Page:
academics

Course Descriptions - Sciences

 

SCI1040L Astronomy and Space CL3 L2 CR4

An introductory course designed to acquaint students with the wonders and complexity of the universe. Topics covered include Earth's place in the universe, the day and night skies, the origins of modern astronomy, gravity and orbits, telescopes, the solar system, newly discovered planets around other stars, types of stars, the birth and death of stars, the Milky Way and other galaxies, the Big Bang, Dark Matter and Dark Energy, and the fate of the universe. The lab component consists of outdoor observations, use of telescopes, (weather permitting), computer simulations, and scheduled trips to planetariums.
(Prerequisite: Successful completion of MATH0610L or LMAT0610 or competence as demonstrated on math placement exam.)

SCI1120L Energy and Sustainability CL3 L0 CR3

In this course energy will be examined holistically and scientifically. As a foundation, this course will first trace how the sun’s energy flows through physical matter and all life forms. The interrelationship between energy flows and the earth’s climate will also be examined. The course includes an investigation into commercial energy use and conservation. Using scientific inquiry, human sustainability will be examined in light of dwindling stocks of fossil fuels as well as technological advances in renewable energy sources. (Prerequisite: Successful completion of MATH0610L or LMAT0610 Math Prep or equivalent competence as demonstrated on math placement exam. May be satisfied by concurrent enrollment in MATH0610L. Credit only given for one of the following courses: SCI1120L or LSCI1120 OR EST1120L or LEST1120.) (1/2015)

SCI1130L  Energy and Sustainability Lab CL0 L2 CR1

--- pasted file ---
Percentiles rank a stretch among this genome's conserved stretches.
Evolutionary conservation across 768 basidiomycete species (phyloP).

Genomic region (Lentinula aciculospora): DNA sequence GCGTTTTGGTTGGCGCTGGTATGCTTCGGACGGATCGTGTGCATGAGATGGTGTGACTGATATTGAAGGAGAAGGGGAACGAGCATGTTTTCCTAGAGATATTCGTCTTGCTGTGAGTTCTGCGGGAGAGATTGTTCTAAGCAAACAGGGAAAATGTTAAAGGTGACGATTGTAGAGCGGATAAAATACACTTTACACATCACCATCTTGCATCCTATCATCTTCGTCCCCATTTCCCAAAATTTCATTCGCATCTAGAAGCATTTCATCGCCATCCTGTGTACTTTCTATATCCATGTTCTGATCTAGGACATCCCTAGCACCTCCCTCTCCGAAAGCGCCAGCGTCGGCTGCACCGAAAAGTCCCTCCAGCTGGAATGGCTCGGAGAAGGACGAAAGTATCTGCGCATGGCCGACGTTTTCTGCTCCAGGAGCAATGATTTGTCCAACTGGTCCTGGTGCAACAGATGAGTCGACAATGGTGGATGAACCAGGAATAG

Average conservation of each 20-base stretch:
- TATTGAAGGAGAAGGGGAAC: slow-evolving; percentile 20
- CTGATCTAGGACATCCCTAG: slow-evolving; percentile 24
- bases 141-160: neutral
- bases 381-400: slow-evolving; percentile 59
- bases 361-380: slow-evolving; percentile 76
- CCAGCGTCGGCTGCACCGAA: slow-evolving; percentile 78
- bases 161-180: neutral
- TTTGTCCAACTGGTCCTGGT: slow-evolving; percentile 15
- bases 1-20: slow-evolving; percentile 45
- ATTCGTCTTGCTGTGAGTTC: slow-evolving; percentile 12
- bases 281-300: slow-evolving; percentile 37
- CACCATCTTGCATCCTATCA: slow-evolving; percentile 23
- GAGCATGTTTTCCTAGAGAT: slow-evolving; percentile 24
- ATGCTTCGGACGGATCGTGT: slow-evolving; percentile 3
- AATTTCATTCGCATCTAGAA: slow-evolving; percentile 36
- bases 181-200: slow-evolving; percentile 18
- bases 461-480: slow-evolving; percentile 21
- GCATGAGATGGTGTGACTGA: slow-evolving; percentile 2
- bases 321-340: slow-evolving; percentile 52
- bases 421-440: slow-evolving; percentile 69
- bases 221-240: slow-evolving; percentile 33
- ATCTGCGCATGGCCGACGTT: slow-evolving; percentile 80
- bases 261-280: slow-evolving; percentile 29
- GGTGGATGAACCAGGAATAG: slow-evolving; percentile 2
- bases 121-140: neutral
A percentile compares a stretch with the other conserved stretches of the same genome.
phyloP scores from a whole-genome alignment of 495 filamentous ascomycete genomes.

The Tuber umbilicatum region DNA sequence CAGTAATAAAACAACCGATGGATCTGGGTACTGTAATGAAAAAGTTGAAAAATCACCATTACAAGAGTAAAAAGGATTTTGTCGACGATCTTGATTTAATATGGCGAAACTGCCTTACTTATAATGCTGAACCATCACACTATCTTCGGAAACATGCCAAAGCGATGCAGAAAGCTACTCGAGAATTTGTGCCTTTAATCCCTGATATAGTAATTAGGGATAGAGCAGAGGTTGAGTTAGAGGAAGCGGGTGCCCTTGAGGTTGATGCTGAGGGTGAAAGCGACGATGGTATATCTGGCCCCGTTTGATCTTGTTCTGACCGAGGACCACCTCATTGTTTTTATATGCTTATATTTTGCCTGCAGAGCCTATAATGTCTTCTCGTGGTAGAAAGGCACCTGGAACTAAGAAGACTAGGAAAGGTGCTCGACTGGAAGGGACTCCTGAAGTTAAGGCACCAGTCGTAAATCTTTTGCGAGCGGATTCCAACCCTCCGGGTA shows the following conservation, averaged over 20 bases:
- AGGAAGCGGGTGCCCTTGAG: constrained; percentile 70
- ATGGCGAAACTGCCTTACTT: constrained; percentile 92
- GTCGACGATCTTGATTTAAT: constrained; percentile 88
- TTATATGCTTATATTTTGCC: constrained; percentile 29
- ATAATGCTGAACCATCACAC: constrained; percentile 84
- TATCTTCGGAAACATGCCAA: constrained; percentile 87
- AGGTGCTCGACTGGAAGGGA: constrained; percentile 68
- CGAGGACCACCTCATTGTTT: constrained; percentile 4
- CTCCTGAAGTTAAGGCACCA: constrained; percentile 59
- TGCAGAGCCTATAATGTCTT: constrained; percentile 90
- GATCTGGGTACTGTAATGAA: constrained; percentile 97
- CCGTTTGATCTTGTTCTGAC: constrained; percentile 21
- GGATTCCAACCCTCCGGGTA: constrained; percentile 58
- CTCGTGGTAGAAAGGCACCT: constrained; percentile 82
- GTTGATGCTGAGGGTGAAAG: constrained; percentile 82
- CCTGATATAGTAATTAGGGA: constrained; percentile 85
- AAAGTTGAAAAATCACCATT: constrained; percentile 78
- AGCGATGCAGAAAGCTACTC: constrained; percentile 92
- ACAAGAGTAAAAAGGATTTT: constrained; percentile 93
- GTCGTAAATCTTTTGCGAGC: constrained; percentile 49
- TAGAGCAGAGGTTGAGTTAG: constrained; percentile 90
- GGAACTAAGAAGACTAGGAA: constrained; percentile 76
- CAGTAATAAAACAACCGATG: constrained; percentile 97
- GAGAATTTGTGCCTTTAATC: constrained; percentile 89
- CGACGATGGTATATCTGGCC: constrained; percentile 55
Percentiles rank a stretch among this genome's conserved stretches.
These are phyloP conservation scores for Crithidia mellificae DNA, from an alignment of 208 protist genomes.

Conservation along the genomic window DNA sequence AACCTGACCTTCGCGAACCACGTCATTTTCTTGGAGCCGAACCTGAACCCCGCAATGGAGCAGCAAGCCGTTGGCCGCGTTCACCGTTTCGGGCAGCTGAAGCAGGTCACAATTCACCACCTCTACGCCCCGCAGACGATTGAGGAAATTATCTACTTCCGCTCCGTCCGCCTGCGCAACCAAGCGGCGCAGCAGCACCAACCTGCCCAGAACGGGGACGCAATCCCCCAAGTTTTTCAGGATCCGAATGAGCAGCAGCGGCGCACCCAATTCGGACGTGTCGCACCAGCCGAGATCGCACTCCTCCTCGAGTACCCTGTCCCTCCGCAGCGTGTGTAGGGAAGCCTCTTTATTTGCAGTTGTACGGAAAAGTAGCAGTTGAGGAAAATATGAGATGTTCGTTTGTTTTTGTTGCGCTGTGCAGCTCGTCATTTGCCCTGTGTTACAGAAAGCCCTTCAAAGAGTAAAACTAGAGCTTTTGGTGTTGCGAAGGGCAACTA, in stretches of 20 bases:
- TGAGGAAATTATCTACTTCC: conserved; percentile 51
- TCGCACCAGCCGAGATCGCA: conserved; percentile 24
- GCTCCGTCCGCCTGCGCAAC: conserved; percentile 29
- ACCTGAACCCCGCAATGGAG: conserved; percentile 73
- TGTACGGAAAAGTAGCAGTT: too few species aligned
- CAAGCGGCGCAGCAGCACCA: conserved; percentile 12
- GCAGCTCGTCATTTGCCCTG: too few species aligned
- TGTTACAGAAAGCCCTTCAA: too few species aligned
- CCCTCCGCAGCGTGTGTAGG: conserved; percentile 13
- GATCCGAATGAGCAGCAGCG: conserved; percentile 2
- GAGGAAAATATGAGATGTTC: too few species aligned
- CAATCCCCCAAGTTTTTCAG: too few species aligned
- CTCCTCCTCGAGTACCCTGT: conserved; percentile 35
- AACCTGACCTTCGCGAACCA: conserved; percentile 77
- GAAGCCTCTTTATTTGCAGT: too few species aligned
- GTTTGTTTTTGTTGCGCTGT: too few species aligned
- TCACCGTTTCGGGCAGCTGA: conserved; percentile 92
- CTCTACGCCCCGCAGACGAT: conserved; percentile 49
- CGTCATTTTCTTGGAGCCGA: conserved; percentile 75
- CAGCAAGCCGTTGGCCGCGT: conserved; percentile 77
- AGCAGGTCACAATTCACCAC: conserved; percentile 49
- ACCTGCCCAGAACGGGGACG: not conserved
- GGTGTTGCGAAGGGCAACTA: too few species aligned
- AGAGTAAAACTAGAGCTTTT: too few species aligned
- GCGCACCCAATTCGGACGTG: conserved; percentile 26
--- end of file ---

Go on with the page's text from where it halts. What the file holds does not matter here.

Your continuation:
In this lab companion section of the Energy and Sustainability course, students conduct hands-on activities that apply the principles in the classroom section. The lab uses scientific inquiry as a means to understand energy flows, commercial energy use and human sustainability. Students also have the opportunity to design and carry out their own research project. (Prerequisite: Successful completion of MATH0610L Math Prep or equivalent competence as demonstrated on math placement exam. May be satisfied by concurrent enrollment in MATH0610L) Credit only given for one of the following course: SCI1130L or EST1130L (Fall 2015)

SCI1210L Chemistry I (3 Credits)

This course provides an introduction to chemistry on a qualitative level. The major topics covered include measurement, energy, chemical terminology, classification of matter, atomic models, the Periodic Table, sources and types of chemical bonds, chemical reactions, acids and bases, phases of matter, the properties of common gases. This course is not recommended for students in Liberal Arts or Fine Arts, or for pre-nursing students. Credit will not be given for more than one of the following courses: SCI1210L or LSCI1210 OR SCI1360L or LSCI1360.
(Prerequisite: Successful completion of MATH0610L or LMAT0610 or competence as demonstrated on math placement exam.)

SCI1250L Technical Physics (3 Credits)

This course is an introduction to the principles and concepts of physics. Math review, vectors, motion, Newton's laws, work, power, energy, friction, equilibrium, torque, concurrent forces, mechanical advantage, simple machines, and the properties of matter are covered.
(Prerequisite: C or better in MATH1280L or LMAT1280 OR MATH1370L or LMAT1370 OR MATH2110L or LMAT2110 or equivalent.)

SCI1280L Introduction to Physical Sciences (4 Credits)

This fast-paced course covers the major concepts of physics and uses them in explaining how our world actually works. These concepts are developed through demonstrations and experiments, and require a minimum of mathematics. What is required is the ability to conceptualize the big underlying ideas, the ability to overcome notions about what we think we see versus what is actually happening, and the ability to combine and apply previously learned concepts to explain technology. The physics content covers motion, mechanics, work and energy, thermodynamics, waves, electricity, magnetism, light, and radioactivity. Amongst the course topics covered are the workings of air conditioners, electric motors, musical instruments, rockets, hot air balloons, four-stroke automobile engines, and radios.
(Prerequisite: Successful completion of MATH0610L or LMAT0610 or competence as demonstrated on math placement exam.)

SCI1290L Nutrition for Health and Fitness (3 Credits)